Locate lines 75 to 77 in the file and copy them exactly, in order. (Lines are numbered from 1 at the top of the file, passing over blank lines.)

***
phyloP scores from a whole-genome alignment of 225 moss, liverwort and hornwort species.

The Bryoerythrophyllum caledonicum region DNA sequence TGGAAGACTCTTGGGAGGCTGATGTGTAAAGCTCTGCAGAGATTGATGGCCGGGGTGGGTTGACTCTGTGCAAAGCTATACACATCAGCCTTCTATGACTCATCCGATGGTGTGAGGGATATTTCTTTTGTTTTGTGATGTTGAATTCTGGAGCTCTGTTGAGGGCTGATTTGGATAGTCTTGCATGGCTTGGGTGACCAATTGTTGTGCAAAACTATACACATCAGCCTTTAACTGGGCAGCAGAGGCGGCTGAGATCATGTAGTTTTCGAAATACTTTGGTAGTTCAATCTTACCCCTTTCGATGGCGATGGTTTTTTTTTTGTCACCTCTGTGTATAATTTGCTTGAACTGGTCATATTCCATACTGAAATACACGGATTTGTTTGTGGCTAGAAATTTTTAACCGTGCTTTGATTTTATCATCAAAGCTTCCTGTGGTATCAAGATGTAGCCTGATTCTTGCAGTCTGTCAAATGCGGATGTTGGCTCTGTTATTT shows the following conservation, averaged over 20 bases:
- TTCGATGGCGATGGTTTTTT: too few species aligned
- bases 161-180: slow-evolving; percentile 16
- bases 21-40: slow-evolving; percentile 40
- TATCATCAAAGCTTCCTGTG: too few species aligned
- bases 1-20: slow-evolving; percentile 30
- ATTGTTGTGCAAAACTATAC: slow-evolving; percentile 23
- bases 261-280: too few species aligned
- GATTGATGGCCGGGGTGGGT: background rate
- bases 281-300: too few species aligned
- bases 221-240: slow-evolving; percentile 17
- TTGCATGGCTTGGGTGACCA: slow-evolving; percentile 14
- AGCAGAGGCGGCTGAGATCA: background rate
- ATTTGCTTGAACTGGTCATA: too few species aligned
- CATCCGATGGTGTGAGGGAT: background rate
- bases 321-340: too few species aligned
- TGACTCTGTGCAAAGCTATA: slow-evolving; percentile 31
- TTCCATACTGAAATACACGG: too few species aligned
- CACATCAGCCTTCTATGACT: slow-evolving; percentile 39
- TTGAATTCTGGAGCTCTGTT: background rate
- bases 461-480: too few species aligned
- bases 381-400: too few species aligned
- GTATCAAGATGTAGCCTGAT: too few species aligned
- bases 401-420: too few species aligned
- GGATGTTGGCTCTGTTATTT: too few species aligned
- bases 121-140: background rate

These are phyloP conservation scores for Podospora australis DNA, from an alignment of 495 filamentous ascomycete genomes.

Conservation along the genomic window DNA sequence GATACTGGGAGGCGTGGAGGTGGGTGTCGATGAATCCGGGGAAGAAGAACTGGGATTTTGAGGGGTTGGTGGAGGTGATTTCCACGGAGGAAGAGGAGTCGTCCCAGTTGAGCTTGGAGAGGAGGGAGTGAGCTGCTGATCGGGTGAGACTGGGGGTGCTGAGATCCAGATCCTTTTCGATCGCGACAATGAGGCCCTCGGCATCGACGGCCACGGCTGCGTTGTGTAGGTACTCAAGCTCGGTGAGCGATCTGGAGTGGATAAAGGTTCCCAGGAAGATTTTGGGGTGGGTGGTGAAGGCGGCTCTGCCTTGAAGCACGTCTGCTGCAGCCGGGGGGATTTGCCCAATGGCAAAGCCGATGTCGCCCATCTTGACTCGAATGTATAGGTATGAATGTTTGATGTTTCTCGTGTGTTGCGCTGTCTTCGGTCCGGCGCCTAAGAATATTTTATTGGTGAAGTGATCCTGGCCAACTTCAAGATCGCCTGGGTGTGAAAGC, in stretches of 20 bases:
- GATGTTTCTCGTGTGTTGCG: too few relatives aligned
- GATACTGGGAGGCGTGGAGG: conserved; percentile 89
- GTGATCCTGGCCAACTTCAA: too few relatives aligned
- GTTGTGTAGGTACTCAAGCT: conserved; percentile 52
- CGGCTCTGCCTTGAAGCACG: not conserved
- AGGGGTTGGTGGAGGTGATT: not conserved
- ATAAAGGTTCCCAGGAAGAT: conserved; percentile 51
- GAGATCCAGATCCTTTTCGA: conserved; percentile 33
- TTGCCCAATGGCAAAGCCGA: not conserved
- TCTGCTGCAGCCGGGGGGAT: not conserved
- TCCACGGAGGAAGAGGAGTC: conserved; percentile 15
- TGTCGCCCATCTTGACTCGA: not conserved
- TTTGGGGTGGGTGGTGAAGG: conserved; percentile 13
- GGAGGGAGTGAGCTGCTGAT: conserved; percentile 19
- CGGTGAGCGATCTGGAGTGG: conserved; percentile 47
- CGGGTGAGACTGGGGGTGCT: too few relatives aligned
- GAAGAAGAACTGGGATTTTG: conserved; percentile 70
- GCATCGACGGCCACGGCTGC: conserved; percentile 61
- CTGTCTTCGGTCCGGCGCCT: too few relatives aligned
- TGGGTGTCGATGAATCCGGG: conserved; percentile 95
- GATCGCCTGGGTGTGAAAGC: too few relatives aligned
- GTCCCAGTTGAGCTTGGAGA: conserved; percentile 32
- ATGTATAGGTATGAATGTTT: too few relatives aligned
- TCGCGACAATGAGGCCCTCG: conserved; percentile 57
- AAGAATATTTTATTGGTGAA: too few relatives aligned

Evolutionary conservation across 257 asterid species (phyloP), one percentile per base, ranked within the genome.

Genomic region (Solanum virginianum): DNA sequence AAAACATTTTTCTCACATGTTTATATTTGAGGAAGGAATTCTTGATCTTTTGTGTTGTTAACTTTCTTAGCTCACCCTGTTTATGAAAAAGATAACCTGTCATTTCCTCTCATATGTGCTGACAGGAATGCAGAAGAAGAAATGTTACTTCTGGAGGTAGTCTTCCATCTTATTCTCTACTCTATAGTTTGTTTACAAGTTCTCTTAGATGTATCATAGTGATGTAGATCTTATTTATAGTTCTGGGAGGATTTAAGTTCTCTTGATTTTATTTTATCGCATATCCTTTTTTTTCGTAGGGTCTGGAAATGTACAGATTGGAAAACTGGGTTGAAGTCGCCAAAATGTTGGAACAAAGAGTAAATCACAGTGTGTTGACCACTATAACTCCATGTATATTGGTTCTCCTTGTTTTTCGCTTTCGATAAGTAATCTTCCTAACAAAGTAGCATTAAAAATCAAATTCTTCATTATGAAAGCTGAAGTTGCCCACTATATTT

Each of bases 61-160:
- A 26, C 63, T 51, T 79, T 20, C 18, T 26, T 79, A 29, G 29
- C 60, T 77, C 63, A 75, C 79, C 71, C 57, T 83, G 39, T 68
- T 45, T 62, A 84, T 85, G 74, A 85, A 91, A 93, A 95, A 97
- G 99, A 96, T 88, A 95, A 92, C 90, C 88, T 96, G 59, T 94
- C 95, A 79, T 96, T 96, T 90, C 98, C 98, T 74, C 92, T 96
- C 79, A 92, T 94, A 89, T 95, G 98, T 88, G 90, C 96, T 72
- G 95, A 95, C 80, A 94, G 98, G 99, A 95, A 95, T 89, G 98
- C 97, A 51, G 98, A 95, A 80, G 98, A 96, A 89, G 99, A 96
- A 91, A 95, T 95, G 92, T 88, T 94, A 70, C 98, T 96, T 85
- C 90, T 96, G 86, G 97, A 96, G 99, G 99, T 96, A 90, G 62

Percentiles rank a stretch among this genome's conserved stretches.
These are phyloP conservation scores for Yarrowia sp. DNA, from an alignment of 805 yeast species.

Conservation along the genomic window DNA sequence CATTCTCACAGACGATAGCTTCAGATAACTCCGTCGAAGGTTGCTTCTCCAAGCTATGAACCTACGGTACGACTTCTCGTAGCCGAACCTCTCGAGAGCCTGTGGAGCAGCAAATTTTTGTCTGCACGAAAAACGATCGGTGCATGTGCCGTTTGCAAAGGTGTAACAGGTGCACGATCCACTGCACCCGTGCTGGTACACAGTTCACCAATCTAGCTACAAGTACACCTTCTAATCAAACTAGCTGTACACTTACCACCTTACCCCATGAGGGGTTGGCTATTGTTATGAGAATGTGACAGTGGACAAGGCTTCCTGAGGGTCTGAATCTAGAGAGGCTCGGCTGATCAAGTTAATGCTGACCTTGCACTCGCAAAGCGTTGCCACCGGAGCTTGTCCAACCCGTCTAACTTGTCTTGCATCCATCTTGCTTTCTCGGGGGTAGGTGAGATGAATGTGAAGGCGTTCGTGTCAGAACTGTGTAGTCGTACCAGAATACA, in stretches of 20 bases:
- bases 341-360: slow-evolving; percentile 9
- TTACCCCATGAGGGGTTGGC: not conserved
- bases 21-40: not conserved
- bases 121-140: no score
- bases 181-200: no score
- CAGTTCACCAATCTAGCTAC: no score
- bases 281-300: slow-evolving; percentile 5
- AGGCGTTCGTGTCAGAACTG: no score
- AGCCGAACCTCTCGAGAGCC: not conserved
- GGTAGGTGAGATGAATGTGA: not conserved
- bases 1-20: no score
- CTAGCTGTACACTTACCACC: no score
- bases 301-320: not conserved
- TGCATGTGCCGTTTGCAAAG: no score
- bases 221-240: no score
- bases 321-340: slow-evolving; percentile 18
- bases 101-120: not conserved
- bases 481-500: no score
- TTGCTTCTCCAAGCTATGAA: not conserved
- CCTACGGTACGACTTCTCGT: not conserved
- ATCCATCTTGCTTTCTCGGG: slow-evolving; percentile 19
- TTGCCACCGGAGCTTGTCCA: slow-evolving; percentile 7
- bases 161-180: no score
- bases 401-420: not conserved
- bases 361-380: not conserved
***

- bases 181-200: no score
- CAGTTCACCAATCTAGCTAC: no score
- bases 281-300: slow-evolving; percentile 5